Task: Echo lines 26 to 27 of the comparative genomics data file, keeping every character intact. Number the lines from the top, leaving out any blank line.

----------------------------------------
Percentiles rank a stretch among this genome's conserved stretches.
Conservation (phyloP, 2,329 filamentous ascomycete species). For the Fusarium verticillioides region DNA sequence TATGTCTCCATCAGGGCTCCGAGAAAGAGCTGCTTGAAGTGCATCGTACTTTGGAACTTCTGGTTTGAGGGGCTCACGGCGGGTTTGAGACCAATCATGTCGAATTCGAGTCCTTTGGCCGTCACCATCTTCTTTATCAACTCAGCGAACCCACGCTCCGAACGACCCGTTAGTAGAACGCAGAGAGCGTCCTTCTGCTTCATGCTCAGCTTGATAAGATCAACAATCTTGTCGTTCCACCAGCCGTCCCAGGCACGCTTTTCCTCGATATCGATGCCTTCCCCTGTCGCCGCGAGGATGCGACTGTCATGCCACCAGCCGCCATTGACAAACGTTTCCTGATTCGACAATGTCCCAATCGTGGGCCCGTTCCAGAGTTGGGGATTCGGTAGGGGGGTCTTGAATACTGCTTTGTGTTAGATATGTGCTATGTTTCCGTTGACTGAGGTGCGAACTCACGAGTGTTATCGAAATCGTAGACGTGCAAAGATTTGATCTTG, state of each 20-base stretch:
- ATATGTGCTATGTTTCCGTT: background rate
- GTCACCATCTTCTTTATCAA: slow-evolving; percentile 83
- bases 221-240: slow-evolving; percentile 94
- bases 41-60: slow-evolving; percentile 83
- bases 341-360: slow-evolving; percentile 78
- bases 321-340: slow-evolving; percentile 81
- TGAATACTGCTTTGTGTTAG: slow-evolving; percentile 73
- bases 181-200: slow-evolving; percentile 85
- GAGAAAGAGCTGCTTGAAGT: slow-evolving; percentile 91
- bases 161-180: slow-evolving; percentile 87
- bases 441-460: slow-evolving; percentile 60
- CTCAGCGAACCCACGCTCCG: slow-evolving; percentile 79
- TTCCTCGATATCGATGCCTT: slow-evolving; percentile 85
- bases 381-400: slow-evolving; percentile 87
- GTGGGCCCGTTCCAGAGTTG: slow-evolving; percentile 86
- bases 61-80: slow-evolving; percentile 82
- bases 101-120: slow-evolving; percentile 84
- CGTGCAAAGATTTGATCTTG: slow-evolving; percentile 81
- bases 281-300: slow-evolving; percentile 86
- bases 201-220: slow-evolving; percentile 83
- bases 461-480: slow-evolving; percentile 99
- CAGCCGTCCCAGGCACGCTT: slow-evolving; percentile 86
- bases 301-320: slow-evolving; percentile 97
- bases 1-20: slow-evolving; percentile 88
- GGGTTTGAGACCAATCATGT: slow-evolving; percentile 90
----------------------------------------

- bases 1-20: slow-evolving; percentile 88
- GGGTTTGAGACCAATCATGT: slow-evolving; percentile 90